LibertyManiacs owner nearly silenced by legal threats
For Daniel McCall’s take on the situation, click here.
The owner of LibertyManiacs, Daniel McCall, has come under fire by the Bernie Sanders campaign over a design made for their web store. Apparently, the campaign does not care for Sanders depicted as the dictator he defended during the 80’s. Regardless, for many young entrepreneurs, the harsh hand of the law is an all too real deterrent from entering the marketplace and starting a business. Unfortunately for LibertyManiacs, the Sanders campaign is not above placing McCall among those ranks.
The image in question places Bernie amongst the ranks of history’s most iconic communist figures. While some were not brutal dictators who murdered millions of people, like Engles and Marx, it’s understandable Sanders would be embarrassed to be compared with Mao and Stalin. Still, he was not above defending the track record of other mass murderers like Daniel Ortega and Fidel Castro.
Claire Hawkins, who claimed to represent Bernie 2016, sent a letter to McCall demanding he stop producing merchandise portraying the logo after it was discovered by the campaign, but McCall says he won’t be so easily intimidated. From LibertyManiacs.com:
Two years ago, we shot down bogus a trademark demand by the Ready for Hillary pre-campaign PAC, which tried to suppress Liberty Maniac’s “Ready for Oligarchy” parody. (Readers of this blog may remember Liberty Maniacs (and its owner, Dan McCall) for having drawn threats from the NSA for calling it “The only part of the government that actually listens.”) Last year, it was a demand from Ben Carson’s campaign trying to take the Carson name off both critical and complimentary campaign wear. In 2012, Ron Paul’s campaign committee contended that its trademark was infringed by a YouTube videothat satirized its efforts. And in 2008, we had to seek a declaratory judgment against the Republican National Committee to get it to back off an effort to use trademark to prevent people from using the elephant logo to describe the Republican Party as an object of affection or derision. Each time, the lawyers representing candidates or political committees made stupid legal threats based on a misunderstanding of trademark law (or using pretended trademark law claims as an excuse), and each time, the public response to the demands taught them about the consequences of making such demands.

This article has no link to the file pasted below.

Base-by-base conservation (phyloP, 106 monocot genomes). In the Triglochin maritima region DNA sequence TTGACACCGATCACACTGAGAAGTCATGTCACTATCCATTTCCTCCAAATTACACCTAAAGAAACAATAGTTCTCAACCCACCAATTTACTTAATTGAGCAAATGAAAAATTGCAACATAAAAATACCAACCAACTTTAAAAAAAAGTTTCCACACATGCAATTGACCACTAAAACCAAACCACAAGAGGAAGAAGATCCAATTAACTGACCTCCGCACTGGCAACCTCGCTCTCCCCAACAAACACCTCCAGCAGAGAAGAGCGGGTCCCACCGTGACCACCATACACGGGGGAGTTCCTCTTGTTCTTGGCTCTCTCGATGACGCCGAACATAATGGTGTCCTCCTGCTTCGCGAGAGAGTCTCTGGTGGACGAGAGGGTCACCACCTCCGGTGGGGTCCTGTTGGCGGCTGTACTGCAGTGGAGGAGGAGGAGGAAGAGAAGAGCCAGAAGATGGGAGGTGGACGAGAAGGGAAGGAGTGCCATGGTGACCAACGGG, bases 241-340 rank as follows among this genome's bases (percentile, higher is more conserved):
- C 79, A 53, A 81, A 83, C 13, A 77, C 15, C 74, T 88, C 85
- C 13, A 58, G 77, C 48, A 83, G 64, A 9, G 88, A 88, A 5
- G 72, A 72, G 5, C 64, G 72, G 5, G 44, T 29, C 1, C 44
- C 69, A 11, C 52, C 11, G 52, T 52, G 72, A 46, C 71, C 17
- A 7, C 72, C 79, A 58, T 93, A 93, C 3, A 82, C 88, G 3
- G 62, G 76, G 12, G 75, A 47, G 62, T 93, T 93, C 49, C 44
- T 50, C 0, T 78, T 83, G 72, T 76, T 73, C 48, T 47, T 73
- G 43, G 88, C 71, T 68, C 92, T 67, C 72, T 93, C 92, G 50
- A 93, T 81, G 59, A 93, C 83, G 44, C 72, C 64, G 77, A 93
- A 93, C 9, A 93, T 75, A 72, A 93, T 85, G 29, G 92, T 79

Additionally, McCall said he got into an argument on the phone with yet another member of the Sanders campaign, who claimed McCall was “lecturing him”. McCall has not yet stated that he has to take down the image, but is hopeful it won’t come to that.
You can buy merchandise bearing the image here.